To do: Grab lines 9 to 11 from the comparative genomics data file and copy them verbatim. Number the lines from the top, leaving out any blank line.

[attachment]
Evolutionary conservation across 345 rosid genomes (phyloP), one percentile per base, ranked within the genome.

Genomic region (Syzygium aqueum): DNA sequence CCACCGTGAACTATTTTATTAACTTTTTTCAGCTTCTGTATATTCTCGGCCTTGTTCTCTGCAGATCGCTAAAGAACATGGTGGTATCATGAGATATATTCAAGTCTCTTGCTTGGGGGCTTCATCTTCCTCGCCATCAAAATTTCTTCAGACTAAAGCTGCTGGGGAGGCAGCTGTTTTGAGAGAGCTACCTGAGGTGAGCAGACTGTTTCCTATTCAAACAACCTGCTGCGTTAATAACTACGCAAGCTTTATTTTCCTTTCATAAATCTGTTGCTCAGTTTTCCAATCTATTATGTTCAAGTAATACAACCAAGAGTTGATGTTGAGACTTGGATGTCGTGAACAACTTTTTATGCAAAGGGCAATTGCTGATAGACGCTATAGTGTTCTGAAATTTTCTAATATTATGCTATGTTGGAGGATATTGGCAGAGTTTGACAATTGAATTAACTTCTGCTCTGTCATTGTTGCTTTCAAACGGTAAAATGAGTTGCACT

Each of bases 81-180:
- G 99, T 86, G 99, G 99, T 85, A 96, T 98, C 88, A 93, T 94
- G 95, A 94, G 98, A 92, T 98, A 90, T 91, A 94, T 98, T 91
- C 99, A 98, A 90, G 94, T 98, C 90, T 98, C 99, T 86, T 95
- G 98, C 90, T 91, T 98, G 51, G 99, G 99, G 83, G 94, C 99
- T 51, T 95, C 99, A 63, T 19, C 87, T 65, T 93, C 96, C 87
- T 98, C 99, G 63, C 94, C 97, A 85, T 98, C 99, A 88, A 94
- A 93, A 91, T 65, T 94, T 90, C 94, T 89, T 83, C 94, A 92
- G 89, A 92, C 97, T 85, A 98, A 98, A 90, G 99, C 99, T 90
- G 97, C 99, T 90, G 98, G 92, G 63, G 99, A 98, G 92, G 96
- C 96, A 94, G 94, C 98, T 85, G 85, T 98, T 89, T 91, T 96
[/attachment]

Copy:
- T 98, C 99, G 63, C 94, C 97, A 85, T 98, C 99, A 88, A 94
- A 93, A 91, T 65, T 94, T 90, C 94, T 89, T 83, C 94, A 92
- G 89, A 92, C 97, T 85, A 98, A 98, A 90, G 99, C 99, T 90